Artistic swimming is regarded as one of the most demanding sports physically; how do you prepare for events? We would absolutely agree; it is a lot harder than it looks! You can’t touch the floor and have to hold your breath while pushing your muscles to perform without oxygen at a speed and with power. A lot of our routines require us to hold our breath for nearly a minute while still trying to maintain grace and elegance. A lot of hard and varied training goes on behind the scenes. We have sessions of yoga, gymnastics, ballet and speed swimming to complement the synchro training. This is all on top of our usual strength and conditioning programme. That shows how well-rounded an athlete you need to be; you need the flexibility of a gymnast but also the strength of a bodybuilder and the cardio fitness of a swimmer. We also have to remember all our movements, the counts to the music, the specific corrections we get from our coach, and there can be 500 counts or moves within a routine. At times you can be taking on corrections for every one of those, which can be mentally challenging.
Why did you choose the path of artistic swimming? Kate: I started in the sport when I was six years old, with speed swimming at age five and some Saturday gymnastics sessions. I think mainly it was through my mum and sister doing it and a lot of my family members being in the pool so it was a very natural environment to be in. Isabelle: I started synchro when I was seven, just a couple of hours a week. I was doing 10 hours of gymnastics and a bit of ballet. I really enjoyed swimming and the feel of the water and in 2012 I decided I really wanted to focus on synchro; in the past my mum was a synchro swimmer and swam with Kate’s mum back in the ’90s; my brother was also a speed swimmer and so it felt like the right path to follow.
With your growing profiles, are there plans for further campaigns such as the World Championship routine in a pool littered with rubbish? Swimming in the pool of plastic was definitely a massive eye opener for both of us. We’d never done anything like that before so it was a great opportunity for us to raise awareness of plastic pollution, which is obviously such an issue at the moment and really needs to be brought to more people’s attention. It did help to raise awareness for the sport too, helping to showcase it and get people to understand what artistic swimming is. We’d love to be involved in more campaigns in the future and are in talks with a company that will be making our Olympic costumes all from recycled materials which could be very exciting.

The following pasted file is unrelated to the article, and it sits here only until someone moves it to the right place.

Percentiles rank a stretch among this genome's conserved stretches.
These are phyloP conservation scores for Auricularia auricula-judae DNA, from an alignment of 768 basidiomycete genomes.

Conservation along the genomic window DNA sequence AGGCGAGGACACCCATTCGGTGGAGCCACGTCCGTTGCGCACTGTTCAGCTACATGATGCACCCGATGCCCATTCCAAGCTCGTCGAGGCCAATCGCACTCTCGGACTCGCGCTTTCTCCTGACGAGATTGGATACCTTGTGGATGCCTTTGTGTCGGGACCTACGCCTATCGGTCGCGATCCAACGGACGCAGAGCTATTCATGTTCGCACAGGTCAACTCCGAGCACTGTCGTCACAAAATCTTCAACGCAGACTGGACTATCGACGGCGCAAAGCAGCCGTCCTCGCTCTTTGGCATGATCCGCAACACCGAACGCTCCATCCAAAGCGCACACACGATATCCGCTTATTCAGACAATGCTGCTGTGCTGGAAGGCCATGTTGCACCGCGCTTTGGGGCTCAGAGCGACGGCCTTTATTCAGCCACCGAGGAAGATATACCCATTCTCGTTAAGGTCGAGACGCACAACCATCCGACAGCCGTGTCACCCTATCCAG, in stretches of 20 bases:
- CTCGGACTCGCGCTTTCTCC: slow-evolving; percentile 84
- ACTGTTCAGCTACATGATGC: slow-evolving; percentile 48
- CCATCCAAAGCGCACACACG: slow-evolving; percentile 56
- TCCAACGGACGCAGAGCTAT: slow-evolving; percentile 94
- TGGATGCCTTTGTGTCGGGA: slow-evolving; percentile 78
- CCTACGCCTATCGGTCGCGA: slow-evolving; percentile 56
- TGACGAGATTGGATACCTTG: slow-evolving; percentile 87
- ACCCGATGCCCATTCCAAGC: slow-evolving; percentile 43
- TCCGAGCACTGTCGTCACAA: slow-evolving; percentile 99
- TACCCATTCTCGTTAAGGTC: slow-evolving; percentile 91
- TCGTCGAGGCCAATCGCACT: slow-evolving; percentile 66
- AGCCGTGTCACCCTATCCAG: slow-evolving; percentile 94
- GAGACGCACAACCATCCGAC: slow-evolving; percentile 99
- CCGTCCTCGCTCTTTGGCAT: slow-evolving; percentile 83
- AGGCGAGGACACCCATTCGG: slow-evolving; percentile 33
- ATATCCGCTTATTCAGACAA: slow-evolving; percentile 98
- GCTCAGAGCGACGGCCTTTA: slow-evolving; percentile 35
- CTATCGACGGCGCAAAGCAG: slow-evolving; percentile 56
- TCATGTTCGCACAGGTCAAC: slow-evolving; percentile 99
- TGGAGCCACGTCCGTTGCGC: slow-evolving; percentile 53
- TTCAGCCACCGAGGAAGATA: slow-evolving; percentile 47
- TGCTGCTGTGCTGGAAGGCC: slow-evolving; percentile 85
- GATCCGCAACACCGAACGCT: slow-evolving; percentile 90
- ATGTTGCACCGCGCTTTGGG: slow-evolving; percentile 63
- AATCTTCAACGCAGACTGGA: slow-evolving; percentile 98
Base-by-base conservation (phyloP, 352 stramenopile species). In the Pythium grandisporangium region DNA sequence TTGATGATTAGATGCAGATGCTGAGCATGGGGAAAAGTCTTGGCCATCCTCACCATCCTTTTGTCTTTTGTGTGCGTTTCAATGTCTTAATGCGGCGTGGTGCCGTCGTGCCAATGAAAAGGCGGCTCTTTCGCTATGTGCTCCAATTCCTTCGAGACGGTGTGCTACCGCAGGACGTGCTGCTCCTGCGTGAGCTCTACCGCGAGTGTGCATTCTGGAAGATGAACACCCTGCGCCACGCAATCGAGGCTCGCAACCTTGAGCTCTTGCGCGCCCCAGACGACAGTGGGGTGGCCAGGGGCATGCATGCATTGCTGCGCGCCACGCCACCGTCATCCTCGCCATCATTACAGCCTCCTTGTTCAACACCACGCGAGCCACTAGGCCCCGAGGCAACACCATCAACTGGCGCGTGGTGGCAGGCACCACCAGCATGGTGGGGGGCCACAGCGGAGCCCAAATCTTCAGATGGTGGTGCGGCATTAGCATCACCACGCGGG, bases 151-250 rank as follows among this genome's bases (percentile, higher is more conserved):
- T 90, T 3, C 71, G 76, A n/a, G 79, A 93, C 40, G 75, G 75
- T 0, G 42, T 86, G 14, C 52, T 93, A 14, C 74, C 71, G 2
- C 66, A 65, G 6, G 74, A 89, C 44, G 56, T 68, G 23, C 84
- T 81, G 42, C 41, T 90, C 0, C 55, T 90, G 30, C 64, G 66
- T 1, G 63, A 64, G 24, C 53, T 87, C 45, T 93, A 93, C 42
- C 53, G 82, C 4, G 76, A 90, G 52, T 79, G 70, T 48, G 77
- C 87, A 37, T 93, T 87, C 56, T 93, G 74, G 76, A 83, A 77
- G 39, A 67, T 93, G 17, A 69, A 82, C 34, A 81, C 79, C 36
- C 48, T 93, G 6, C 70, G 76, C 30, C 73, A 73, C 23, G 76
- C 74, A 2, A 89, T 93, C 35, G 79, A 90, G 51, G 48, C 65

Training for the Olympics is incredibly intense; and you are studying. How do you keep a career/home/study balance? Training for the Olympics while still going to school to complete A-levels is difficult, but we have huge support from our school (Clifton High). For the past year that we have been combining our studies and training, the school have allowed us access to the pool, gym and sports hall and have gone out of their way to support us; coordinating the school timetable for the pool so we can train, and our lessons in the morning, enabling us to train in the afternoons. Isabelle has been at the school since she was 12 years old and they have supported her throughout her time there, allowing her to miss school for training or competitions and helping catch up with one-to-one lessons. We have also taken part in school activities, presenting to younger aspiring athletes from many sports on our journey. We obviously need to make some sacrifices with our social life, missing parties, events and special occasions but this is the path we have chosen for now and we know we need to give it everything because if we don’t, someone else around the world will and we don’t want to miss out. Academically the school help us catch up if we’ve been away for training or competitions. We have great support from our parents and friends, which is really good whenever we need additional motivation. Focusing on the Olympics this year does help to prioritise things!
Who else in Bristol has really supported your development? Our swimming club, City of Bristol, have been a huge support to us, always believing in our dream and ambition and pushing us to where we are now. They have allowed us to train with our GB coach during sessions, giving us time to practise our routines. The leisure providers in the city have also been helpful, especially Parkwood which manages Hengrove, and Everyone Active, which manages sites across the city.